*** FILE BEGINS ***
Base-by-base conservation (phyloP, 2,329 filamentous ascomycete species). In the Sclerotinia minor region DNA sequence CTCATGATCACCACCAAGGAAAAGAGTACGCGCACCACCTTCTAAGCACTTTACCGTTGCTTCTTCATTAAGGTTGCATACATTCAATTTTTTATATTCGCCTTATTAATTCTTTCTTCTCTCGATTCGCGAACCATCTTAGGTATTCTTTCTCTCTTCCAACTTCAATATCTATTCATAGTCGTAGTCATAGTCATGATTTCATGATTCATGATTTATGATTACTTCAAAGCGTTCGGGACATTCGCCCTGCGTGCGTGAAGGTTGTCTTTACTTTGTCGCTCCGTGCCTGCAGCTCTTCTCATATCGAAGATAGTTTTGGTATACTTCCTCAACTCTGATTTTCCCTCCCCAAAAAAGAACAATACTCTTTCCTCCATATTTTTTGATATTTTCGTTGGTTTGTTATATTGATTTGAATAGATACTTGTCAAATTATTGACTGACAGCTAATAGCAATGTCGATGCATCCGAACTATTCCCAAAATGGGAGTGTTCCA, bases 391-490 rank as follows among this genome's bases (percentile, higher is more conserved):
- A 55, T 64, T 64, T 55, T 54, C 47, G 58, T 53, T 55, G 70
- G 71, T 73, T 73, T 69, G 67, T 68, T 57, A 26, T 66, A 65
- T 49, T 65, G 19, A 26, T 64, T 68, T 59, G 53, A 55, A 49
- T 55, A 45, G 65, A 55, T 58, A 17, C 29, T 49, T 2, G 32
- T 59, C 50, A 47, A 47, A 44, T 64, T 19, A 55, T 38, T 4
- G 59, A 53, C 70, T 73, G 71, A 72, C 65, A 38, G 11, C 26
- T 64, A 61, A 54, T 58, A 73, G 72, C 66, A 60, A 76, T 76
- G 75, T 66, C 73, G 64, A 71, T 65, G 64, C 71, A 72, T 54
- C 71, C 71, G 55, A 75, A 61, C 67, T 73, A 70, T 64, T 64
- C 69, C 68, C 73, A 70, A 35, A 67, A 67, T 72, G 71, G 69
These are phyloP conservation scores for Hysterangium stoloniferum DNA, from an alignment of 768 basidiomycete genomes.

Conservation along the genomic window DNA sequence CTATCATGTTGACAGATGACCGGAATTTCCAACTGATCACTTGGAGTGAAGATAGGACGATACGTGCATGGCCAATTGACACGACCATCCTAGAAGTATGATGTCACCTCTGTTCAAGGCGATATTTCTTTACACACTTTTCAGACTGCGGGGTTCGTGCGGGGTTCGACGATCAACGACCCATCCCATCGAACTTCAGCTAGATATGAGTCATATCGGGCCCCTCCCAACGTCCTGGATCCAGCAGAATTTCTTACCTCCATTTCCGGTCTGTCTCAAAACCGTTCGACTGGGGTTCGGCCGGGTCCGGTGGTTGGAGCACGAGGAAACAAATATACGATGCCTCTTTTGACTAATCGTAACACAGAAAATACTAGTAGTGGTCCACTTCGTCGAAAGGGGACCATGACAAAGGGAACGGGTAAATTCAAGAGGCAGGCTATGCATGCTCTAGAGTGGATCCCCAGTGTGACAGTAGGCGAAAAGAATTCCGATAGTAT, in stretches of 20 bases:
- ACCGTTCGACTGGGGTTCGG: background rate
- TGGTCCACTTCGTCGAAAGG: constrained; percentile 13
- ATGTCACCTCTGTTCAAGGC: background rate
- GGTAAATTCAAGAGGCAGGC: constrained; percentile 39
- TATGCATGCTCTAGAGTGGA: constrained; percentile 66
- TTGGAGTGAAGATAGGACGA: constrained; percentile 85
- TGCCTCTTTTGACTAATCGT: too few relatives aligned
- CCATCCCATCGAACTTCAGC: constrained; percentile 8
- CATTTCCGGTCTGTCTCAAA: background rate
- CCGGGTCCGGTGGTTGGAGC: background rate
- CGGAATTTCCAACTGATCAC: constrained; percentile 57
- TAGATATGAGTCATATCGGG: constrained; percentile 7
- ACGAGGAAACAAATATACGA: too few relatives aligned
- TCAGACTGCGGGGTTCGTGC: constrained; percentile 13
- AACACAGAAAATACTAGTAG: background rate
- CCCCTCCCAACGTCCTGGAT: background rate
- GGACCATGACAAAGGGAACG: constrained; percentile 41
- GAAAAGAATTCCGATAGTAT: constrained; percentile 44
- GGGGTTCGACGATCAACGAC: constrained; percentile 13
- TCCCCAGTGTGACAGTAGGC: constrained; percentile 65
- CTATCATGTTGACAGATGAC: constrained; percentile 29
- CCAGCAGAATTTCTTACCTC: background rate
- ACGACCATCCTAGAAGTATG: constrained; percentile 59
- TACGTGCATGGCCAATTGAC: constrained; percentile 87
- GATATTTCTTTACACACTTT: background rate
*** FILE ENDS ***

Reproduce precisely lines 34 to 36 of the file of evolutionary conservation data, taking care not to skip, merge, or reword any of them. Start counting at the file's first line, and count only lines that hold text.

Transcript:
- CTATCATGTTGACAGATGAC: constrained; percentile 29
- CCAGCAGAATTTCTTACCTC: background rate
- ACGACCATCCTAGAAGTATG: constrained; percentile 59